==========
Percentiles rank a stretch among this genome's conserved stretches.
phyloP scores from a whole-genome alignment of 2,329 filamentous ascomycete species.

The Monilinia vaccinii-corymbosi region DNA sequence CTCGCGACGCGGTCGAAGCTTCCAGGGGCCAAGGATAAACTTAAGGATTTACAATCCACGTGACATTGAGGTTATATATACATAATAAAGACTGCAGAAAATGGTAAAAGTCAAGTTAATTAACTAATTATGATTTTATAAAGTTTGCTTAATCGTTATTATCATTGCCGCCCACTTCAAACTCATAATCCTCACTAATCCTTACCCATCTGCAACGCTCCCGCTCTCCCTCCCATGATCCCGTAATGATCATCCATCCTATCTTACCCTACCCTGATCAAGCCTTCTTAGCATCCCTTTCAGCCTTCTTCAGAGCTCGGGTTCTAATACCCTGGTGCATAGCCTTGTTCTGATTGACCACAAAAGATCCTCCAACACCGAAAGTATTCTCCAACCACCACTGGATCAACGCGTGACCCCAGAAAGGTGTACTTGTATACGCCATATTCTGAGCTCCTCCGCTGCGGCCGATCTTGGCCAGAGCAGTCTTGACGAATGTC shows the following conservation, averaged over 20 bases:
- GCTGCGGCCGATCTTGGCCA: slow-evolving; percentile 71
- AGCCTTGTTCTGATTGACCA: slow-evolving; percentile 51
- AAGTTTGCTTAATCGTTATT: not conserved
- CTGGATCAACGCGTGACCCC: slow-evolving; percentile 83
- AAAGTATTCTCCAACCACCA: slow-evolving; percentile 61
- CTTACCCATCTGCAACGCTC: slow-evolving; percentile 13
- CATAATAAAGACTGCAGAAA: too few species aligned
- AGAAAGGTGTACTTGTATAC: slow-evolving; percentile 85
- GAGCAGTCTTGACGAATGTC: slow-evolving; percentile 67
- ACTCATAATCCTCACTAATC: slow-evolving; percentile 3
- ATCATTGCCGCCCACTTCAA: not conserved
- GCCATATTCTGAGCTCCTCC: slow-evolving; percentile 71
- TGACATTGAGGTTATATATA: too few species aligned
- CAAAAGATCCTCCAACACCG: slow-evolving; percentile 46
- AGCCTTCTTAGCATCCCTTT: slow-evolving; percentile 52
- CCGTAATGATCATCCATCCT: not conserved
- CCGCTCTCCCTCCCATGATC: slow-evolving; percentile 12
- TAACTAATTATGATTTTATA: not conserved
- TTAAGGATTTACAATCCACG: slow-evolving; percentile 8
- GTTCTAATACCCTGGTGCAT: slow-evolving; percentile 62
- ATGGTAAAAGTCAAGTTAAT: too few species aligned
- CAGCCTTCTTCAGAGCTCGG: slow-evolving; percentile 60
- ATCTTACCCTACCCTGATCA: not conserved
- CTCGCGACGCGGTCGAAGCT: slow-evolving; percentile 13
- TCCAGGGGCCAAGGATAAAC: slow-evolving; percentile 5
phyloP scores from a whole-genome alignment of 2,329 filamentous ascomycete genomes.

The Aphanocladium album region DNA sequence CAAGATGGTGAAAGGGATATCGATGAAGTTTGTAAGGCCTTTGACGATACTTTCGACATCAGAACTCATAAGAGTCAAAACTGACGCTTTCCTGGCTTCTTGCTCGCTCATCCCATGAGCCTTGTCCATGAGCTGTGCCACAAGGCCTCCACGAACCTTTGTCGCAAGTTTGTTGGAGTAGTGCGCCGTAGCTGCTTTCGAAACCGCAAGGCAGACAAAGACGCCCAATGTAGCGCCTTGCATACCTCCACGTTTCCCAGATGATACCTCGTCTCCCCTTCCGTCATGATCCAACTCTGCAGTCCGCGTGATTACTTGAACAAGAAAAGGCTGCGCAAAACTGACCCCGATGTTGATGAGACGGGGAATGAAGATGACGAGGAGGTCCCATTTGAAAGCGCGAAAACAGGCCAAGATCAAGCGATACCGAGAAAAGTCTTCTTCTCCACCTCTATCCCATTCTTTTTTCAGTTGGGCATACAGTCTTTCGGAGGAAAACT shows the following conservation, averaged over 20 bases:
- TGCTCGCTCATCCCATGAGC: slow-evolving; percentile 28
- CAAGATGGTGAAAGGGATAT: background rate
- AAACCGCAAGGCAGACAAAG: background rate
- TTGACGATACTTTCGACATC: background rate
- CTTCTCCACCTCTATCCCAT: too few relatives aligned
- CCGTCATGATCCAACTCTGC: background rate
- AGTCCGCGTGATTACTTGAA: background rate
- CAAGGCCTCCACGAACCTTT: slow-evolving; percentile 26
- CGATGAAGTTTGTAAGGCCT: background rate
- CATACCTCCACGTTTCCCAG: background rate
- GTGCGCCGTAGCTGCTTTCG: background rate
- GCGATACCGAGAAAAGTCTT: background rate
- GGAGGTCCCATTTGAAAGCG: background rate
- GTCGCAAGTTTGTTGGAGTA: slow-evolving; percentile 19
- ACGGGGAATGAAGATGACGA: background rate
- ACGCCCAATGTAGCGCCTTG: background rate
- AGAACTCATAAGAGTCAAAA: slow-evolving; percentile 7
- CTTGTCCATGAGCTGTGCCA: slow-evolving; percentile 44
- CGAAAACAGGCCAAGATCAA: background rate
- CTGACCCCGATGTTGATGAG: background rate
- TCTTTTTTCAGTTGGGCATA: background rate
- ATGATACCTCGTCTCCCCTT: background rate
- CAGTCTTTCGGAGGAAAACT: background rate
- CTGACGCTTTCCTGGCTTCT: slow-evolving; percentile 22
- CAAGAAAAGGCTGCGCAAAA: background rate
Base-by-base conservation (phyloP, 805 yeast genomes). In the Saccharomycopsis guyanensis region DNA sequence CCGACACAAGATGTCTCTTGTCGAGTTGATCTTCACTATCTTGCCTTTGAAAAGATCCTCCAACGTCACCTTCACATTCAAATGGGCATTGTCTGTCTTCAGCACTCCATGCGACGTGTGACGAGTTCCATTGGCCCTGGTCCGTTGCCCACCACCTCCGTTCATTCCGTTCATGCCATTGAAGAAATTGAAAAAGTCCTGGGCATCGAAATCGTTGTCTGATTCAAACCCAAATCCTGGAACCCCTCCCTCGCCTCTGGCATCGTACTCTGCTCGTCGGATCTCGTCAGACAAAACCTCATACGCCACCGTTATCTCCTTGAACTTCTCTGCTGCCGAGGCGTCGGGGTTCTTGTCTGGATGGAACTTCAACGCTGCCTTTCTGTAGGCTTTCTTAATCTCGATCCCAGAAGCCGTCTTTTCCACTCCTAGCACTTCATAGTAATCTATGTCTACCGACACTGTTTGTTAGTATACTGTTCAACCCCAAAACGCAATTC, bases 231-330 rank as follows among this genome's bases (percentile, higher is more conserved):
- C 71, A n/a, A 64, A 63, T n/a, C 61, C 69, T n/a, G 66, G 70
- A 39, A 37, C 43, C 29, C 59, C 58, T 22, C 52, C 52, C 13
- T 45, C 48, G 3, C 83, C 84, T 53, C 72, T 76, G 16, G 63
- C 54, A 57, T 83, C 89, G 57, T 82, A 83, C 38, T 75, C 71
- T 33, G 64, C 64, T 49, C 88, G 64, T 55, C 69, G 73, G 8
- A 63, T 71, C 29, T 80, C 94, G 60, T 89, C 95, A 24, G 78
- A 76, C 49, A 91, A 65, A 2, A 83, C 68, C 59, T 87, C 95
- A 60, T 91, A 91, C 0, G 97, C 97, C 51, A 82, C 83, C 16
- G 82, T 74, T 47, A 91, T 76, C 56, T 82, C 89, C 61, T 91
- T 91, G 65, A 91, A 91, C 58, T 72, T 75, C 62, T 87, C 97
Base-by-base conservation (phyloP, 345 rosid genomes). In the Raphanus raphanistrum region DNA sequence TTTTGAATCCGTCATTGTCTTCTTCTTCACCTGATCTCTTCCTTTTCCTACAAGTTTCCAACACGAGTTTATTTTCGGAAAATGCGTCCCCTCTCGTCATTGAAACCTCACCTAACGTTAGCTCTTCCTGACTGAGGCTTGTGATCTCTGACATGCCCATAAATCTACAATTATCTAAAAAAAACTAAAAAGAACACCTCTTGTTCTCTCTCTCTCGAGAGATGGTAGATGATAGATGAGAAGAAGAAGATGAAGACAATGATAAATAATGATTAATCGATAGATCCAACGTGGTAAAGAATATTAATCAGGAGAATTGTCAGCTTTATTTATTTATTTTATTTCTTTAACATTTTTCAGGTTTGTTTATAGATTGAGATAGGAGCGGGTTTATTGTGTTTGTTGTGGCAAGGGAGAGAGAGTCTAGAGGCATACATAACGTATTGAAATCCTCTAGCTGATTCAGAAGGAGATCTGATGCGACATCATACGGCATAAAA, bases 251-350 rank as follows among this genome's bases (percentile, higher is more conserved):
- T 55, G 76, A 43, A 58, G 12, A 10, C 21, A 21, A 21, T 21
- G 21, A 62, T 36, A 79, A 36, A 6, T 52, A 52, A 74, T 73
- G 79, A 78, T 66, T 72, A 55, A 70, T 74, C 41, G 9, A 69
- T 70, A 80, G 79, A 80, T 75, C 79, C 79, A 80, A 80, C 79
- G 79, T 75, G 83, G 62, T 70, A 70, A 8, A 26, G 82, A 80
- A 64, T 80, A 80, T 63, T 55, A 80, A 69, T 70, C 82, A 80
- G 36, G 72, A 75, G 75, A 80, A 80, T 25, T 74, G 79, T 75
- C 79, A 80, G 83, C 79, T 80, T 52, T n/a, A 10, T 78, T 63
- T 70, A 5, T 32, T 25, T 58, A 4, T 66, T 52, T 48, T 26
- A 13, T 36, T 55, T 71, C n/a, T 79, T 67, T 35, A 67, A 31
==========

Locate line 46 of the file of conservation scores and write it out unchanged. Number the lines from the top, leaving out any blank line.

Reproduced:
- ACGCCCAATGTAGCGCCTTG: background rate